The LOGCAP IV solicitations for task orders to provide base life support services in Iraq which would have been issued this month have been canceled.

The decision to continue LOGCAP III rather than transition to LOGCAP IV for base life support services was based on three main factors: Input from military commanders in the theater, the projected cost of the transition, and contractor performance.

Theater commanders have raised concerns that a transition from LOGCAP III to LOGCAP IV would strain logistics and transportation assets in Iraq at the same time that a massive withdrawal of U.S. forces, weapons and equipment is under way.

Under a directive issued by President Obama in February 2009, and per agreements between the governments of the United States and Iraq, the level of U.S. forces in Iraq will be reduced to a level of 50,000 by the end of August. That level stood at 142,000 at the time the presidential directive was issued. Per the directive, the U.S. mission in Iraq will transition from combat operations to stability operations, with all U.S. forces withdrawn from Iraq by the end of 2011.

Along with the withdrawal of U.S. military personnel, the drawdown will involve the closure or transfer to the Iraqi government of 139 bases; the withdrawal of about 95,400 contractor personnel; and the retrograde of over 2.9 million separate items of weapons and equipment.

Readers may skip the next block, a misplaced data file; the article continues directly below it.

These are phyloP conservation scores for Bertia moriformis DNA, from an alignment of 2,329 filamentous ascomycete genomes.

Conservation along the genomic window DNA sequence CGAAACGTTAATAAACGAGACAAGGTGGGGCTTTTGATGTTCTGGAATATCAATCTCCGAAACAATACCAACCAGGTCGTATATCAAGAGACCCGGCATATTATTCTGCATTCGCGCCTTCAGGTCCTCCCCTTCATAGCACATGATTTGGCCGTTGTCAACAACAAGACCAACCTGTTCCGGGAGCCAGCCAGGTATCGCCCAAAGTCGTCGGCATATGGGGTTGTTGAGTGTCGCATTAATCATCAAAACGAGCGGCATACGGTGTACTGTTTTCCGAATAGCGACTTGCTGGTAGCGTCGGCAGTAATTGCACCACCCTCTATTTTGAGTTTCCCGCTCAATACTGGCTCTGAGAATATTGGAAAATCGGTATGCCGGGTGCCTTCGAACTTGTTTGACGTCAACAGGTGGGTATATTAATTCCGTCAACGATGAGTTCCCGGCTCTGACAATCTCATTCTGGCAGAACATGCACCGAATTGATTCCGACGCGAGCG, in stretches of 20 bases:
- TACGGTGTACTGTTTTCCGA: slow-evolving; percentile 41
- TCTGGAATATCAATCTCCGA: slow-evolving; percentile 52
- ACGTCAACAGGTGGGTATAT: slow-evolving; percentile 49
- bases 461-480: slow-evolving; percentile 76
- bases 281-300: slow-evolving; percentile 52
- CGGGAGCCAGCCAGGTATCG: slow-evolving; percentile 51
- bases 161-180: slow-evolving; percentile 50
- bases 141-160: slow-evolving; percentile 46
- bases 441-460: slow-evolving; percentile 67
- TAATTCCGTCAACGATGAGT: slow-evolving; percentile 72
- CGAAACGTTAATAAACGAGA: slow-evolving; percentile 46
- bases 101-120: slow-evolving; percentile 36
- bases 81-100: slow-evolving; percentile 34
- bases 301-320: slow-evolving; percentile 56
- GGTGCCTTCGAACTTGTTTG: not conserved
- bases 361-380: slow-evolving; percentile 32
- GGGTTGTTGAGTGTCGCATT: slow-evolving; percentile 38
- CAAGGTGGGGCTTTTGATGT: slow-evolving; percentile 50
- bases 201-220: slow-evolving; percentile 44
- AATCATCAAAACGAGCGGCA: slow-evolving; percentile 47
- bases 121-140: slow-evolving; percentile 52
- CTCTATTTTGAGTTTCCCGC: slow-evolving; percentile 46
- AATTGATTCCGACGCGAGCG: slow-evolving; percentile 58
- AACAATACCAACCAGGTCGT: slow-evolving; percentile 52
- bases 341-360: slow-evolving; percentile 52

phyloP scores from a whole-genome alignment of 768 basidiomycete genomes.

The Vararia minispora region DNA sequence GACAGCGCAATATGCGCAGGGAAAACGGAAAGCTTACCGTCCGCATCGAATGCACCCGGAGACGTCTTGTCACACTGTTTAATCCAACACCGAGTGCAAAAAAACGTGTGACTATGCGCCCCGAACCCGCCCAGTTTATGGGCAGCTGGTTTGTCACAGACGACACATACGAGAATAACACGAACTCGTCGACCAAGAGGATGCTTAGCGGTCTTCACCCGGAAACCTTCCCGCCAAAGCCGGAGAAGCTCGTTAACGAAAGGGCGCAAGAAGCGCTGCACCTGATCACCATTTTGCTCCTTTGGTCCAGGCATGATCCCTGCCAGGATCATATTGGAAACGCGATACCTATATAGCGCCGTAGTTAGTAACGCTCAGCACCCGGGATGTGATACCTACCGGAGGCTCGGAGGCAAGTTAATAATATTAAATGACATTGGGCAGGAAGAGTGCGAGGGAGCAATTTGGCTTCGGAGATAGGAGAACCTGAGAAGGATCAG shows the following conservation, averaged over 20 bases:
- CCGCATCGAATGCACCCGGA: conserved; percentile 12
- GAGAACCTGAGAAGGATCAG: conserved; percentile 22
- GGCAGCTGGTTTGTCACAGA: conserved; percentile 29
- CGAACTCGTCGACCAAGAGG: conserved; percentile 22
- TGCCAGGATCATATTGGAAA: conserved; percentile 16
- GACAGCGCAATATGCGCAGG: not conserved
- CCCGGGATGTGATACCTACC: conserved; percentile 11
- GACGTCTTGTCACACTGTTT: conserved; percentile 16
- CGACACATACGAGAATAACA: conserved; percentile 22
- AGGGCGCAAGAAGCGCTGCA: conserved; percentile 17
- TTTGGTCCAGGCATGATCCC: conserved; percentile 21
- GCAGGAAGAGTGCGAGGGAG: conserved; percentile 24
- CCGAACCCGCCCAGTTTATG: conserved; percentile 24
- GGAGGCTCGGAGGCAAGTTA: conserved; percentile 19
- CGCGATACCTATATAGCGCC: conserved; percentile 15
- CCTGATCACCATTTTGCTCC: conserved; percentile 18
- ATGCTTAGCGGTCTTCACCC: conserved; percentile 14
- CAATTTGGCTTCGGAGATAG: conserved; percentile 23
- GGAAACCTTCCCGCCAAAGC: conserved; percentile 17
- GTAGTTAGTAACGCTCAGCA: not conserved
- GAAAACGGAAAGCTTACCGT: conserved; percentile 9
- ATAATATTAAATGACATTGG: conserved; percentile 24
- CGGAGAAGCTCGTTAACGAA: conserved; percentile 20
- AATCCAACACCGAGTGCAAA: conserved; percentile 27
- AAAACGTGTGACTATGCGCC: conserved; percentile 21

Also in March, a business case analysis (BCA) on the costs and benefits of a LOGCAP III to LOGCAP IV transition was issued by the U.S. Army Central Command (ARCENT). The BCA considered readiness, operational and cost factors in light of the proposed transition.

Specifically, the BCA concluded that up to $77 million in transition costs would not be recouped, given the relatively short timeframe for withdrawal.

Per current estimates, the Iraq Base Life Support task orders represent about 20 percent of LOGCAP III. Once the LOGCAP IV transition is complete in Afghanistan, 80 percent of the work that had been performed under LOGCAP III will be done under LOGCAP IV.

Since 2001 the value of the LOGCAP III contract is $35.7 billion, the value of the LOGCAP IV contract is $2.4 billion.

LOGCAP HISTORY / TIMELINE

LOGCAP I (1992-1997):

Aca,!Ac Total contract amount: $811 million
Aca,!Ac Agency managing contract: U.S. Army Corps of Engineers
Aca,!Ac Operating contractor: Brown & Root*
Aca,!Ac Operations supported: Somalia, Rwanda, Bosnia, Haiti, East Timor

LOGCAP II (1997-2001):

Aca,!Ac Total contract amount: $102 million
Aca,!Ac Agency managing contract: Army Materiel Command (AMC) / Communications-Electronics Command (CECOM)
Aca,!Ac Operating contractor: DynCorp
Aca,!Ac Operations supported: Panama, Colombia, East Timor, the Philippines

LOGCAP III (2001-PRESENT)**:

Aca,!Ac Total contract value: $35.7 billion (as of March 31, 2010)
Aca,!Ac Agency managing contract: AMC /Army Sustainment Command (ASC)***
Aca,!Ac Operating contractor: KBR
Aca,!Ac Operations supported: Afghanistan, Iraq, Kuwait, Republic of Georgia

LOGCAP IV (2007-PRESENT)****:

Aca,!Ac Total contract value: $2.4 billion (as of March 31, 2010)
Aca,!Ac Agency managing contract: AMC / ASC
Aca,!Ac Operating contractors: DynCorp, Fluor, KBR
Aca,!Ac Operations supported: Afghanistan, Iraq, Kuwait, Haiti

* Now KBR
** Ten-year contract; will expire in December 2011
*** Includes predecessor commands; ASC established in 2006
**** Ten-year contract; will expire in April 2017

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For queries, contact the Army Sustainment Command Public Affairs Office at rock-amsas-pa@conus.army.mil or by phone at 309-782-5421.

For current ASC news, go to www.aschq.army.mil.

Page last updated Wed May 5th, 2010 at 18:19